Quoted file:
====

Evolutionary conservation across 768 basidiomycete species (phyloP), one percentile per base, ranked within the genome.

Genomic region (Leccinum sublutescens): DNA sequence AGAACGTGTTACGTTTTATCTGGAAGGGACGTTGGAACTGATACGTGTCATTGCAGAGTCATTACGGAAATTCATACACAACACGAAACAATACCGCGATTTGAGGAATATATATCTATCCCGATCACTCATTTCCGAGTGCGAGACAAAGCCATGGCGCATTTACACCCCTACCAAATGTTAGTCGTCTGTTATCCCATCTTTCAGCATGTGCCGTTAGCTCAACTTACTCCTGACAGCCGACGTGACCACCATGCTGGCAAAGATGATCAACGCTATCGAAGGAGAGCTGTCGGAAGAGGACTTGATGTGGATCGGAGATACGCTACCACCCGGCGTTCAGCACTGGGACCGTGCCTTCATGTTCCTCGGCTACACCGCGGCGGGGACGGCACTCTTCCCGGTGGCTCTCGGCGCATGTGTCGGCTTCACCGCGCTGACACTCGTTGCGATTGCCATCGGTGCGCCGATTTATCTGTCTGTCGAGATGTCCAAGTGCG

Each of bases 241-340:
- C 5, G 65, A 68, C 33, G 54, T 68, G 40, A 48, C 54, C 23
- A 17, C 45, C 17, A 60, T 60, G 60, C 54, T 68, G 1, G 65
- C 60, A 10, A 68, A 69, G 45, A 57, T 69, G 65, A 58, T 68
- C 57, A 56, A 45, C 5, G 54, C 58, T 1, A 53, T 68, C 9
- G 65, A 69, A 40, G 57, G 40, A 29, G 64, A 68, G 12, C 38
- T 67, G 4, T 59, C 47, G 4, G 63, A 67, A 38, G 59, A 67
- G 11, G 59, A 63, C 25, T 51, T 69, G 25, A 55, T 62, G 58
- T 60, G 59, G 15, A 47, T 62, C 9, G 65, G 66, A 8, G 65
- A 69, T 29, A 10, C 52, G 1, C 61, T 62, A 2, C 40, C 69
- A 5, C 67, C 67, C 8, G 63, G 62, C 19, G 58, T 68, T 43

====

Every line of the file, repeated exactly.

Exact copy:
Evolutionary conservation across 768 basidiomycete species (phyloP), one percentile per base, ranked within the genome.

Genomic region (Leccinum sublutescens): DNA sequence AGAACGTGTTACGTTTTATCTGGAAGGGACGTTGGAACTGATACGTGTCATTGCAGAGTCATTACGGAAATTCATACACAACACGAAACAATACCGCGATTTGAGGAATATATATCTATCCCGATCACTCATTTCCGAGTGCGAGACAAAGCCATGGCGCATTTACACCCCTACCAAATGTTAGTCGTCTGTTATCCCATCTTTCAGCATGTGCCGTTAGCTCAACTTACTCCTGACAGCCGACGTGACCACCATGCTGGCAAAGATGATCAACGCTATCGAAGGAGAGCTGTCGGAAGAGGACTTGATGTGGATCGGAGATACGCTACCACCCGGCGTTCAGCACTGGGACCGTGCCTTCATGTTCCTCGGCTACACCGCGGCGGGGACGGCACTCTTCCCGGTGGCTCTCGGCGCATGTGTCGGCTTCACCGCGCTGACACTCGTTGCGATTGCCATCGGTGCGCCGATTTATCTGTCTGTCGAGATGTCCAAGTGCG

Each of bases 241-340:
- C 5, G 65, A 68, C 33, G 54, T 68, G 40, A 48, C 54, C 23
- A 17, C 45, C 17, A 60, T 60, G 60, C 54, T 68, G 1, G 65
- C 60, A 10, A 68, A 69, G 45, A 57, T 69, G 65, A 58, T 68
- C 57, A 56, A 45, C 5, G 54, C 58, T 1, A 53, T 68, C 9
- G 65, A 69, A 40, G 57, G 40, A 29, G 64, A 68, G 12, C 38
- T 67, G 4, T 59, C 47, G 4, G 63, A 67, A 38, G 59, A 67
- G 11, G 59, A 63, C 25, T 51, T 69, G 25, A 55, T 62, G 58
- T 60, G 59, G 15, A 47, T 62, C 9, G 65, G 66, A 8, G 65
- A 69, T 29, A 10, C 52, G 1, C 61, T 62, A 2, C 40, C 69
- A 5, C 67, C 67, C 8, G 63, G 62, C 19, G 58, T 68, T 43